Purchases of digital currency

If you've purchased digital currency such as bitcoin, you must declare it in your tax return. You can read more about how you should assess the value here.

What you must do

Purchases of digital currency have no tax consequences at the time of purchase. 

You should not declare the costs attributable to the purchase until you sell, so when you sell your digital currency, you must know how much you paid. You should therefore keep documentation showing:

  • Date of purchase
  • Transaction costs
  • Market value as of the date of purchase. Use the exchange rate of the marketplace where you purchased/sold the virtual currency. If the exchange rates/documentation from your provider are not available, you can use the exchange rates for a likely market value offered by another trustworthy provider. Major providers, such as Coinmarketcap offer historical exchange rates for most virtual currencies online for free.

If you’ve used other virtual currency as payment, the currency has been realised for tax purposes. Then you must also report gain or loss on the virtual currency used as payment.

You’ll get information about how many bitcoin and other digitial currencies you’ve purchased and the dates from your intermediary, crypto exchange, marketplace or the like.

Each unit of a digital currency has an input value. If you purchase the same digital currency at different times and at different prices, the units will have different input values.

The input value for a unit is the price you paid at the time of purchase including transaction costs. You must declare the value in Norwegian kroner using the exchange rates applicable as of the date of purchase.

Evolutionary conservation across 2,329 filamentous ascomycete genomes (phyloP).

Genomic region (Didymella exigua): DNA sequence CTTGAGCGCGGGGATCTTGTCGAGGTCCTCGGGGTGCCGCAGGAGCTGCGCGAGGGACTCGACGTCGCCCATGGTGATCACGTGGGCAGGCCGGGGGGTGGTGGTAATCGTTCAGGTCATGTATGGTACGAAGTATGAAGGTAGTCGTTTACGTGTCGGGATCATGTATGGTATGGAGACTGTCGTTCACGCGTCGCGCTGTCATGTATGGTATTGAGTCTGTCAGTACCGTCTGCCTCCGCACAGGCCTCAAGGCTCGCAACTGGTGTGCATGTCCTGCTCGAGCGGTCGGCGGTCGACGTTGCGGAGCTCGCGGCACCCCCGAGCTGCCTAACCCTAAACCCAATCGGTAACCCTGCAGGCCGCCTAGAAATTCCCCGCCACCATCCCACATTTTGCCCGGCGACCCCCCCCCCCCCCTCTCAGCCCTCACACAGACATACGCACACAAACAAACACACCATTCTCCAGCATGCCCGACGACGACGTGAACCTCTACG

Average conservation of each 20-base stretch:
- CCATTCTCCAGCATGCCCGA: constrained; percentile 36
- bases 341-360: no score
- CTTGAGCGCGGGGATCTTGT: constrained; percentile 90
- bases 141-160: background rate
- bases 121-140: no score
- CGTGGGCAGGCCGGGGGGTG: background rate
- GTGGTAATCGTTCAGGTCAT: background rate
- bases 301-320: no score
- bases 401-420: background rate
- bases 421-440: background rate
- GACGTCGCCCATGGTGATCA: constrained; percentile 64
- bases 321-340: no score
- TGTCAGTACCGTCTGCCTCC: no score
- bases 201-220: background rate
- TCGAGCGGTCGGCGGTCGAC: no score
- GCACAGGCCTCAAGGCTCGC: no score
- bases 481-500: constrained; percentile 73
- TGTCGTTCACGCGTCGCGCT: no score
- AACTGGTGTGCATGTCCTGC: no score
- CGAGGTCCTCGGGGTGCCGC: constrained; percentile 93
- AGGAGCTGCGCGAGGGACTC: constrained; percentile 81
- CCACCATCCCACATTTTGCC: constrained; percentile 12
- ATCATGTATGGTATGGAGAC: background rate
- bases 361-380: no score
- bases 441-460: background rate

Input value in Norwegian kroner = Number of digital units x exchange rate for the digital currency x USD exchange rate + (transaction cost x USD exchange rate if the transaction cost is in USD)

  • You purchased 1.32 bitcoins on 13 October 2020
  • The bitcoin exchange rate at the time was USD 11.471,38
  • The USD/NOK exchange rate was 9.1561
  • The transaction costs per transaction were USD 3.

Input value in Norwegian kroner: (1,32 x 11.471,38) x 9.1561+(3 x 9.1561) = NOK 138 671,16

If you own digital currency at the end of the income year, you must declare the market value as wealth in your tax return.

There are two ways of doing this in the card for Virtual assets/cryptocurrency:

  • You can either enter the information for each virtual asset/cryptocurrency in a separate card, or
  • enter the summarised information for all virtual assets in one card, with an attachment showing the information for each virtual currency and other virtual assets.

Log in to the tax return, select the topic Finance and then the card Virtual assets / cryptocurrency. You’ll find information and guidance on what to do and how to proceed once you’re logged in. There are help texts for every field.

Bitcoin-based ETF/ETP (exchange-traded products) are financial instruments connected to cryptocurrency. If you own such financial products that are not stated in the tax return, you must enter them under Other financial products and virtual assets / cryptocurrency and in the card Other financial products.

Making changes in previous years’ tax returns

If you’ve discovered errors, or if something is missing, in your tax return for previous years, you can change your tax return.

You do not need to send us any documentation, but you must be able to present documentation if we ask for it.